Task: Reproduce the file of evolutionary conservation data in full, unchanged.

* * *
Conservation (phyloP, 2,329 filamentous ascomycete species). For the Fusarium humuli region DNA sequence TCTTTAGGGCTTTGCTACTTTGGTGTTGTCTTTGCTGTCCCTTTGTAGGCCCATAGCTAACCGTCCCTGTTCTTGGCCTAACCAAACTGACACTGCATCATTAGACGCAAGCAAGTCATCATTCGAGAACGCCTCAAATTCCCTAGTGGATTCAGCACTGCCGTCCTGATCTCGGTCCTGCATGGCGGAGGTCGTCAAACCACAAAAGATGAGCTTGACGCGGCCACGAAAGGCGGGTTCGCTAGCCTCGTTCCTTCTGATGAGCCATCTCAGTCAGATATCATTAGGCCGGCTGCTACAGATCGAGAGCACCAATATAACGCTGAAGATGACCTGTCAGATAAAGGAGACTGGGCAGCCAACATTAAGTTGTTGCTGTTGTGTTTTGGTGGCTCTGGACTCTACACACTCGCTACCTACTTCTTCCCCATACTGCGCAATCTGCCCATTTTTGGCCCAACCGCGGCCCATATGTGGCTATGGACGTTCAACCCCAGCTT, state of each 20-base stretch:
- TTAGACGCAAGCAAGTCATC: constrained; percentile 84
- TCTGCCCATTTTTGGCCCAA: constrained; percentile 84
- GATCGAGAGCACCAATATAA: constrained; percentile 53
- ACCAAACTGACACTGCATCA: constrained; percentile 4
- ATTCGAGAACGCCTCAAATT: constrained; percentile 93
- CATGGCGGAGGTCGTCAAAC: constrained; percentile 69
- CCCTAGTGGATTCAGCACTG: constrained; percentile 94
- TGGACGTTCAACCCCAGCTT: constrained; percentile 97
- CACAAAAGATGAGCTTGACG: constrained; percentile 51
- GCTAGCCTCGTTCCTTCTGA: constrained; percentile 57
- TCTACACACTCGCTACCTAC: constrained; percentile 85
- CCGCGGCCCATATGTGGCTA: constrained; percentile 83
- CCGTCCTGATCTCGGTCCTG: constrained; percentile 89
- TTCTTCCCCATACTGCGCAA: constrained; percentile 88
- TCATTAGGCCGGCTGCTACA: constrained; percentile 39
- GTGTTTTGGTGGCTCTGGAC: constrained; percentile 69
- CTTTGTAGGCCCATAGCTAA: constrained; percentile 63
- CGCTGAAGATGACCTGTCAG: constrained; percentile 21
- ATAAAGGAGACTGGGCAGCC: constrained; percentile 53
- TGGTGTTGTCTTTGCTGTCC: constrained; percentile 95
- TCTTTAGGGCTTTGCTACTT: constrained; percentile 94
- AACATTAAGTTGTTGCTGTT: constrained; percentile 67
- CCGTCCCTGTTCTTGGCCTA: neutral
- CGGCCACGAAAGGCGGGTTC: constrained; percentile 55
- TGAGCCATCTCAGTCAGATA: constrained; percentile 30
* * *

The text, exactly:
Conservation (phyloP, 2,329 filamentous ascomycete species). For the Fusarium humuli region DNA sequence TCTTTAGGGCTTTGCTACTTTGGTGTTGTCTTTGCTGTCCCTTTGTAGGCCCATAGCTAACCGTCCCTGTTCTTGGCCTAACCAAACTGACACTGCATCATTAGACGCAAGCAAGTCATCATTCGAGAACGCCTCAAATTCCCTAGTGGATTCAGCACTGCCGTCCTGATCTCGGTCCTGCATGGCGGAGGTCGTCAAACCACAAAAGATGAGCTTGACGCGGCCACGAAAGGCGGGTTCGCTAGCCTCGTTCCTTCTGATGAGCCATCTCAGTCAGATATCATTAGGCCGGCTGCTACAGATCGAGAGCACCAATATAACGCTGAAGATGACCTGTCAGATAAAGGAGACTGGGCAGCCAACATTAAGTTGTTGCTGTTGTGTTTTGGTGGCTCTGGACTCTACACACTCGCTACCTACTTCTTCCCCATACTGCGCAATCTGCCCATTTTTGGCCCAACCGCGGCCCATATGTGGCTATGGACGTTCAACCCCAGCTT, state of each 20-base stretch:
- TTAGACGCAAGCAAGTCATC: constrained; percentile 84
- TCTGCCCATTTTTGGCCCAA: constrained; percentile 84
- GATCGAGAGCACCAATATAA: constrained; percentile 53
- ACCAAACTGACACTGCATCA: constrained; percentile 4
- ATTCGAGAACGCCTCAAATT: constrained; percentile 93
- CATGGCGGAGGTCGTCAAAC: constrained; percentile 69
- CCCTAGTGGATTCAGCACTG: constrained; percentile 94
- TGGACGTTCAACCCCAGCTT: constrained; percentile 97
- CACAAAAGATGAGCTTGACG: constrained; percentile 51
- GCTAGCCTCGTTCCTTCTGA: constrained; percentile 57
- TCTACACACTCGCTACCTAC: constrained; percentile 85
- CCGCGGCCCATATGTGGCTA: constrained; percentile 83
- CCGTCCTGATCTCGGTCCTG: constrained; percentile 89
- TTCTTCCCCATACTGCGCAA: constrained; percentile 88
- TCATTAGGCCGGCTGCTACA: constrained; percentile 39
- GTGTTTTGGTGGCTCTGGAC: constrained; percentile 69
- CTTTGTAGGCCCATAGCTAA: constrained; percentile 63
- CGCTGAAGATGACCTGTCAG: constrained; percentile 21
- ATAAAGGAGACTGGGCAGCC: constrained; percentile 53
- TGGTGTTGTCTTTGCTGTCC: constrained; percentile 95
- TCTTTAGGGCTTTGCTACTT: constrained; percentile 94
- AACATTAAGTTGTTGCTGTT: constrained; percentile 67
- CCGTCCCTGTTCTTGGCCTA: neutral
- CGGCCACGAAAGGCGGGTTC: constrained; percentile 55
- TGAGCCATCTCAGTCAGATA: constrained; percentile 30